Our customers appreciate the wide variety of quality goods they can find in our stores, which would not be possible without the many vendors we partner with. We consider our vendors to be a part of our team, and it is important to us that when their employees come to work – no matter where in the world they are – they are safe, paid fairly and treated with respect and dignity. All vendors that produce our owned brand products, as well as those that produce nationally branded products, are held to our responsible sourcing standards.

For example, all our vendors must commit to our Supplier Code of Business Conduct or an approved equivalent standard, and are subject to a risk assessment, which helps us determine the level of our oversight activities on their operations. We expect all our vendors to have responsible sourcing practices in place within their supply chains, and as we increase transparency in our value chain, we will be working with those vendors to protect workers’ rights.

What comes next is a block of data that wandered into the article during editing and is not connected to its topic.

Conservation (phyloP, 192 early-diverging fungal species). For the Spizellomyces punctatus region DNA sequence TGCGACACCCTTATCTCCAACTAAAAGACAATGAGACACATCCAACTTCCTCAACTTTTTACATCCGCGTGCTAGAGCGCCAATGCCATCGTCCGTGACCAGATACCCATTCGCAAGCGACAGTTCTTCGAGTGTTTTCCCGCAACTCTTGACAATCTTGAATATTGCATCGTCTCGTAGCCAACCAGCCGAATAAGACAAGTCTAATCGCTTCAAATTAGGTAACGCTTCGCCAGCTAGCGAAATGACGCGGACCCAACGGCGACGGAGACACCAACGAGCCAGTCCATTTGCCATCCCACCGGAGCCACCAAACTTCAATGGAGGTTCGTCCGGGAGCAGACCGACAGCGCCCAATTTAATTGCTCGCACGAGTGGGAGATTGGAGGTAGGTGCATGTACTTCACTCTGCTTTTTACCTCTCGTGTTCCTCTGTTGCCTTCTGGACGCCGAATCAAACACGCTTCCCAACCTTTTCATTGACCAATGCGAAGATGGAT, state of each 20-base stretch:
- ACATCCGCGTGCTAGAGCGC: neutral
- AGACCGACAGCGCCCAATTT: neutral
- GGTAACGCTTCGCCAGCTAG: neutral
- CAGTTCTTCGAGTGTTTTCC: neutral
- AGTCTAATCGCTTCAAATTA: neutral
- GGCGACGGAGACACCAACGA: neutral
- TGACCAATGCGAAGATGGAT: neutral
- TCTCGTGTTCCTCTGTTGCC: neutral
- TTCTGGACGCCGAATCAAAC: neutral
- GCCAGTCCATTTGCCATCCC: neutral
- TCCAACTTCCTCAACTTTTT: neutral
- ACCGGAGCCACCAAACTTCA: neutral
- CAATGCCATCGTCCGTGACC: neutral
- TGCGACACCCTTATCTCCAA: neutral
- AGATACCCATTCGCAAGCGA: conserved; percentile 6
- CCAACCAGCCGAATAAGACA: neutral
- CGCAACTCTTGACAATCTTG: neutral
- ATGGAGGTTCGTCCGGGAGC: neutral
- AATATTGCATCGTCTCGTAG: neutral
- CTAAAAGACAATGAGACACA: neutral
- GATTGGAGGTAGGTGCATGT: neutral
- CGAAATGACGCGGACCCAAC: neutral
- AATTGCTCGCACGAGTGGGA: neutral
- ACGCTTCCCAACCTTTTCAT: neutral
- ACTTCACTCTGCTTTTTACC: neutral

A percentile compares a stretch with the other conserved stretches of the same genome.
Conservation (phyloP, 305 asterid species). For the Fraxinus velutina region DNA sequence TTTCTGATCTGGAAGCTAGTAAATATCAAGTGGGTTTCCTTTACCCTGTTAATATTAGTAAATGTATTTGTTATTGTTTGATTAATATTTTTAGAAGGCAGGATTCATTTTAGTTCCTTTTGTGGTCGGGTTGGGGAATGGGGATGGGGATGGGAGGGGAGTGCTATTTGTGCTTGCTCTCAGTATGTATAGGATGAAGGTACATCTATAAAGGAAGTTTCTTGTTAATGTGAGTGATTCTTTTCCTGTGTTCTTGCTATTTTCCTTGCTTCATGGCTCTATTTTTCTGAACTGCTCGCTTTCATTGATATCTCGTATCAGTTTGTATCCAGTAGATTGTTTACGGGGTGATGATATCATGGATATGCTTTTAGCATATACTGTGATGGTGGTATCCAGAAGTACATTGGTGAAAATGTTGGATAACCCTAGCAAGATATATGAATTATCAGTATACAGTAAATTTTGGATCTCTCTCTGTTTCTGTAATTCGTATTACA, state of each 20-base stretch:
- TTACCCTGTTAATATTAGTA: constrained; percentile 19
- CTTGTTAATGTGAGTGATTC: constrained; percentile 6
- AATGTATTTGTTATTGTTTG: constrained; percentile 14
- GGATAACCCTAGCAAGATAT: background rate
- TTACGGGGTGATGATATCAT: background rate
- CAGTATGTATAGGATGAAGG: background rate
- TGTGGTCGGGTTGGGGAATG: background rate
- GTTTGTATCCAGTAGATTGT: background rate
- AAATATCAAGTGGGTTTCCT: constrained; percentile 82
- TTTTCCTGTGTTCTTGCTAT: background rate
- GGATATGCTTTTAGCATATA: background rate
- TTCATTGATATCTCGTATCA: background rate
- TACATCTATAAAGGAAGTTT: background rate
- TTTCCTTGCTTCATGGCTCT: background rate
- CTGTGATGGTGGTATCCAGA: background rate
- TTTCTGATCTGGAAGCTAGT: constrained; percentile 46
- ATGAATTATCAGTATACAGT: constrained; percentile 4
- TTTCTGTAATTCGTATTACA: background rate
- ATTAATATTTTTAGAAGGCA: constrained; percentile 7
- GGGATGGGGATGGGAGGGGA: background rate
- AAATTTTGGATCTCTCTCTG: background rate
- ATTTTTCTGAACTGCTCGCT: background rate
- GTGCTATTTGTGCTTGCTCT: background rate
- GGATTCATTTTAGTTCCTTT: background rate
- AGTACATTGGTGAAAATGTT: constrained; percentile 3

We Are Here to Make Life in Canada Better by providing customers the products they want, in a way that respects human rights.

Our Approach

To ensure that our responsible sourcing standards are upheld with our global partners, all our owned brand vendors must go through a rigorous process both before we initiate work with them and throughout our relationship. We expect that the products we buy are made by vendors who treat their workers with respect, compensate them fairly and provide a safe work environment.

Our responsible sourcing process

Factory capability assessment: